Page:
1972 Chevy C10 - Full Leather Wrap

A SoCal C10 Awash With Luxury

Harley Camilleri
Oct 1, 2007
Photographers: Harley Camilleri
Photo 2/4   |   1972 Chevy C10 right Side View
Laurence Lahaye is a shoe guy. Having been raised in the industry and working for some of the top name brands in his early adulthood, he stepped out on his own ventures and has never looked back. With a seemingly endless supply of fabrics and materials at his disposal, Laurence decided to build himself one sick and trick '72 C10 filled with a leather interior that looks incredible, but is totally out of place at the same time. You'll have to see it to believe it, because you'll never see another interior as creative as this one.
Laurence wanted to build a red and black truck sitting on chrome that was fast and loud. He figured, the rest of the details could be filled in along the way. With five years invested in the build up, we're sure some details were filled in more than once. Beginning with the chassis, Super Rides by Jordan in Escondido, California, laid down a plan of attack. The Chevy now sits on a 5/7-drop, thanks to products from Belltech. A pair of 2-inch drop spindles combine with 3-inch drop coils for the nose, while 5-inch drop coils and 2-inch lowering blocks out back got this truck to set right. For brakes, factory front disc brakes and a Classic Industries rear-disc conversion were installed, then detailed with red calipers and hubs. Intro Vista wheels measure out at 18x8-inch fore, and 20x10 inches aft, with 255/45R18 and 295/45R20 BFGoodrich tires sticking the truck to the ground.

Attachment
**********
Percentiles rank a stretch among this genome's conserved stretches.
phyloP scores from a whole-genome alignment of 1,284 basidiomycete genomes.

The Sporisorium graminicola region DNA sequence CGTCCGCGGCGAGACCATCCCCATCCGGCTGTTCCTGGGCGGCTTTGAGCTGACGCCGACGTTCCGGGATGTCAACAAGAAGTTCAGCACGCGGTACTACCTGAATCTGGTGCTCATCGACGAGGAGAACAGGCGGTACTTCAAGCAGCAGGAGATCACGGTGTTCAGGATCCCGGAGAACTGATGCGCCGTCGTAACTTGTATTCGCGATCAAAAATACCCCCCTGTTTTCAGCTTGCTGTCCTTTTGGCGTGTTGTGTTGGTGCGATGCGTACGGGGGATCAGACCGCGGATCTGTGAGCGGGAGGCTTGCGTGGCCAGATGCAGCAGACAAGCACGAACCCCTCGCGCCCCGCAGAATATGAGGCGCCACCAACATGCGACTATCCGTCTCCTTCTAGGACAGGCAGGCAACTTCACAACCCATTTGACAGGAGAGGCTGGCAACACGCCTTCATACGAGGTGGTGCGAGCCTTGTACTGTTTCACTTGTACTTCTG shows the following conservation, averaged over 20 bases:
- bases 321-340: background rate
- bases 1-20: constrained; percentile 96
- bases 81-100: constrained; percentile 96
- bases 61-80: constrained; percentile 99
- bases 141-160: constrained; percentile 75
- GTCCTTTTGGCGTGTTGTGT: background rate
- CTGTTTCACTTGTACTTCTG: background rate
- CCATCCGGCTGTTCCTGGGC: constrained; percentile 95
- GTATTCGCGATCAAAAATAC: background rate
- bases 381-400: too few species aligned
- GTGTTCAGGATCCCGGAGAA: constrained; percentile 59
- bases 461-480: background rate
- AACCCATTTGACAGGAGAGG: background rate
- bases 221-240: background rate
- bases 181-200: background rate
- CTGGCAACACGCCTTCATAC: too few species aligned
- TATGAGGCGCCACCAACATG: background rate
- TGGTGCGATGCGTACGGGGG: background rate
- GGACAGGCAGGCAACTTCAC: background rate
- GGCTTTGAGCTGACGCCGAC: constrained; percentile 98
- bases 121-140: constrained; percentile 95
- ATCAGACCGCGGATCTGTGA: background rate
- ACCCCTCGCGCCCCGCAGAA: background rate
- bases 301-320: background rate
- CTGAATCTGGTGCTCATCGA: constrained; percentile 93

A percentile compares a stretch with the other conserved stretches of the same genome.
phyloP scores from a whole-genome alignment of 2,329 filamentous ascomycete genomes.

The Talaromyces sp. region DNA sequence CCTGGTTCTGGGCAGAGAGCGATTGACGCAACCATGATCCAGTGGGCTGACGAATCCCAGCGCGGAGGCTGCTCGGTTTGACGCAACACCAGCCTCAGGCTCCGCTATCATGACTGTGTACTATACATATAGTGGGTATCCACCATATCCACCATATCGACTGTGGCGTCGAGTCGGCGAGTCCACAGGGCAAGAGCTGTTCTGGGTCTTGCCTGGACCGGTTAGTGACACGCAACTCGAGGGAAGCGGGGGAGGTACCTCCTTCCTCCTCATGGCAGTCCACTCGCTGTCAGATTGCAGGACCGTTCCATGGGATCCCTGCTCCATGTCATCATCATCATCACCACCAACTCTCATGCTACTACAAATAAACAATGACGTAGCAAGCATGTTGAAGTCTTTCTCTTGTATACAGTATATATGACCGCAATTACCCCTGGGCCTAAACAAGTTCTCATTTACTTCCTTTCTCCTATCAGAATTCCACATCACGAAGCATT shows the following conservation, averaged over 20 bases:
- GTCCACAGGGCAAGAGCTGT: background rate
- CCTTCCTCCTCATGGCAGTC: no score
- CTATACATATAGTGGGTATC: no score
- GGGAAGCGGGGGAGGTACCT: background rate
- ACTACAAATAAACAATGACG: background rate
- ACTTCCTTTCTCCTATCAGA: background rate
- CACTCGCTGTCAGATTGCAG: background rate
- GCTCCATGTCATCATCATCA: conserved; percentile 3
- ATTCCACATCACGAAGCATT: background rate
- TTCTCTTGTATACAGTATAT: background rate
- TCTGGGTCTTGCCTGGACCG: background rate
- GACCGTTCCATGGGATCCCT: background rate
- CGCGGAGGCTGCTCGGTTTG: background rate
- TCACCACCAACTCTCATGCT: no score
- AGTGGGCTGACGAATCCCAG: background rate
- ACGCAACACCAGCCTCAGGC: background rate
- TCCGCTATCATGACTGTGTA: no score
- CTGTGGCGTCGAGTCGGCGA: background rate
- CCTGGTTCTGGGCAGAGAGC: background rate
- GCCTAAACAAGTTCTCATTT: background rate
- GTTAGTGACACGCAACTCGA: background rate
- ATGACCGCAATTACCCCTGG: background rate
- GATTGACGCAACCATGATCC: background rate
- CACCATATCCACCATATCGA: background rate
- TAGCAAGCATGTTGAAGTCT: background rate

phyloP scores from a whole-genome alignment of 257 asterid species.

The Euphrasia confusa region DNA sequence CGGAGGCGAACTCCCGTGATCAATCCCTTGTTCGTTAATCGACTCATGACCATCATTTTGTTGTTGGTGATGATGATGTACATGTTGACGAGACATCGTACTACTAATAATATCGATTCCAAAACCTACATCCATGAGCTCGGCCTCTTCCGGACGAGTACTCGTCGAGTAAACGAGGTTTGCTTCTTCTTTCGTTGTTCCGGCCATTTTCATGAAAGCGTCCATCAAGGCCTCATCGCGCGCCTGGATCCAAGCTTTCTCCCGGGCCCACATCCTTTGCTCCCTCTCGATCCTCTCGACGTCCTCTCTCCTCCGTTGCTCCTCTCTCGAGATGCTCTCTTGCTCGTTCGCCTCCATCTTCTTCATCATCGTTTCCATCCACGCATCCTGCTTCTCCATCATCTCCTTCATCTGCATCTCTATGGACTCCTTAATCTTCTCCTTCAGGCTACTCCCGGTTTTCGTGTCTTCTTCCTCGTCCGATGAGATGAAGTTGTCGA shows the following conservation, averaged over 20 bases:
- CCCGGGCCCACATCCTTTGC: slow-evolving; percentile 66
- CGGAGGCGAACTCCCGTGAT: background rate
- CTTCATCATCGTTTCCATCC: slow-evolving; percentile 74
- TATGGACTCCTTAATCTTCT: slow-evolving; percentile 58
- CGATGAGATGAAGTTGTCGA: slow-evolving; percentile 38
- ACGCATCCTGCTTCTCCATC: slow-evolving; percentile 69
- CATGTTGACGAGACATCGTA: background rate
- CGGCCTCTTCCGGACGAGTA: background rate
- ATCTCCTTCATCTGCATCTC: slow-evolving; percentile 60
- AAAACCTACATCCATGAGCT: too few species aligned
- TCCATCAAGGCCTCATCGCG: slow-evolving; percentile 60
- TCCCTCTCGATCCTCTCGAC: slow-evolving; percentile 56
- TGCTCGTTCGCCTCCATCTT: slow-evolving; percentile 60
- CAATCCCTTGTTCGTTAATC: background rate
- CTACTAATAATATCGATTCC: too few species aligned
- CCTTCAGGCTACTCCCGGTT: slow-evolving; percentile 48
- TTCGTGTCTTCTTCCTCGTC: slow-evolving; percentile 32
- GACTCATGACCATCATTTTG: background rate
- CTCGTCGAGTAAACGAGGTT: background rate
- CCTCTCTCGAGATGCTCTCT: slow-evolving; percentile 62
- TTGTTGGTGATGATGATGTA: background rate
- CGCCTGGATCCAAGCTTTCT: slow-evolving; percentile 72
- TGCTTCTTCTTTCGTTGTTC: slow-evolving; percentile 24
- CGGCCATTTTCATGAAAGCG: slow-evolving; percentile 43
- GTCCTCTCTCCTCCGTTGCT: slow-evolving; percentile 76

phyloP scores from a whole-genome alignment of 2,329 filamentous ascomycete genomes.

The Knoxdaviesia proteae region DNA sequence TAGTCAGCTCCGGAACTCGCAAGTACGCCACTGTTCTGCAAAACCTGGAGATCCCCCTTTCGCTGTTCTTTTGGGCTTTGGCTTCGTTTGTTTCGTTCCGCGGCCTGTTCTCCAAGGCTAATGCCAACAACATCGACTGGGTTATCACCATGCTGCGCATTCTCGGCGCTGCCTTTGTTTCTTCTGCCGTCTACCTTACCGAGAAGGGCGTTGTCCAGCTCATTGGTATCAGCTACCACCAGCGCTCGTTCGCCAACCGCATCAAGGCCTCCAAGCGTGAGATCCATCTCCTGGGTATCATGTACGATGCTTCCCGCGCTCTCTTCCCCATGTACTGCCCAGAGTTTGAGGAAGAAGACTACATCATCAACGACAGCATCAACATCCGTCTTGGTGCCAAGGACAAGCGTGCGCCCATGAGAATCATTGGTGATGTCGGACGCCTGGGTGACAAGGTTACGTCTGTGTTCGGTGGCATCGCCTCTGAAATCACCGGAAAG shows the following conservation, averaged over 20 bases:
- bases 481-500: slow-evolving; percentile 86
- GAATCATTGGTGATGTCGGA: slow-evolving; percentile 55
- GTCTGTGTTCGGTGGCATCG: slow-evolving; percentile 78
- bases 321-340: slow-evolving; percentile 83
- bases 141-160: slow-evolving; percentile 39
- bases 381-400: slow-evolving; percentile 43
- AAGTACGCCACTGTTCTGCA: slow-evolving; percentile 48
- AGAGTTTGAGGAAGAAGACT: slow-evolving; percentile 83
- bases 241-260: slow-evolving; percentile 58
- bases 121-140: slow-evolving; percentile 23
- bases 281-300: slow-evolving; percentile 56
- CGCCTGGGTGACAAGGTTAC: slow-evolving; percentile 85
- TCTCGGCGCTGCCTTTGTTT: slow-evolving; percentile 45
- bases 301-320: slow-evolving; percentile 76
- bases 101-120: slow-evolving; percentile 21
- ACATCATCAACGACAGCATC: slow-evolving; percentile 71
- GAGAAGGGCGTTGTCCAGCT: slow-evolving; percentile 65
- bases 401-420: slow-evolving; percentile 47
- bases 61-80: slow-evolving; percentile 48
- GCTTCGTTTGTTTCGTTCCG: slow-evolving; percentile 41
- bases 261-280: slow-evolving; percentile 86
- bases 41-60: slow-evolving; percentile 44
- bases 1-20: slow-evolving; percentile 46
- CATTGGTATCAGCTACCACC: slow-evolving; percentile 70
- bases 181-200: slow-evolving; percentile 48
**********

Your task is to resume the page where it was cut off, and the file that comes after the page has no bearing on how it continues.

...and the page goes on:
Photo 3/4   |   1972 Chevy C10 right Side View
Since this truck was supposed to go fast, it was decided it needed to handle correctly at speed, as well. To aid in that depart-ment, Hotchkis sway bars were fitted at both ends with Doetsch nine-way-adjustable shocks at each corner. Corners weren't going to be an issue because this truck was ready to rock.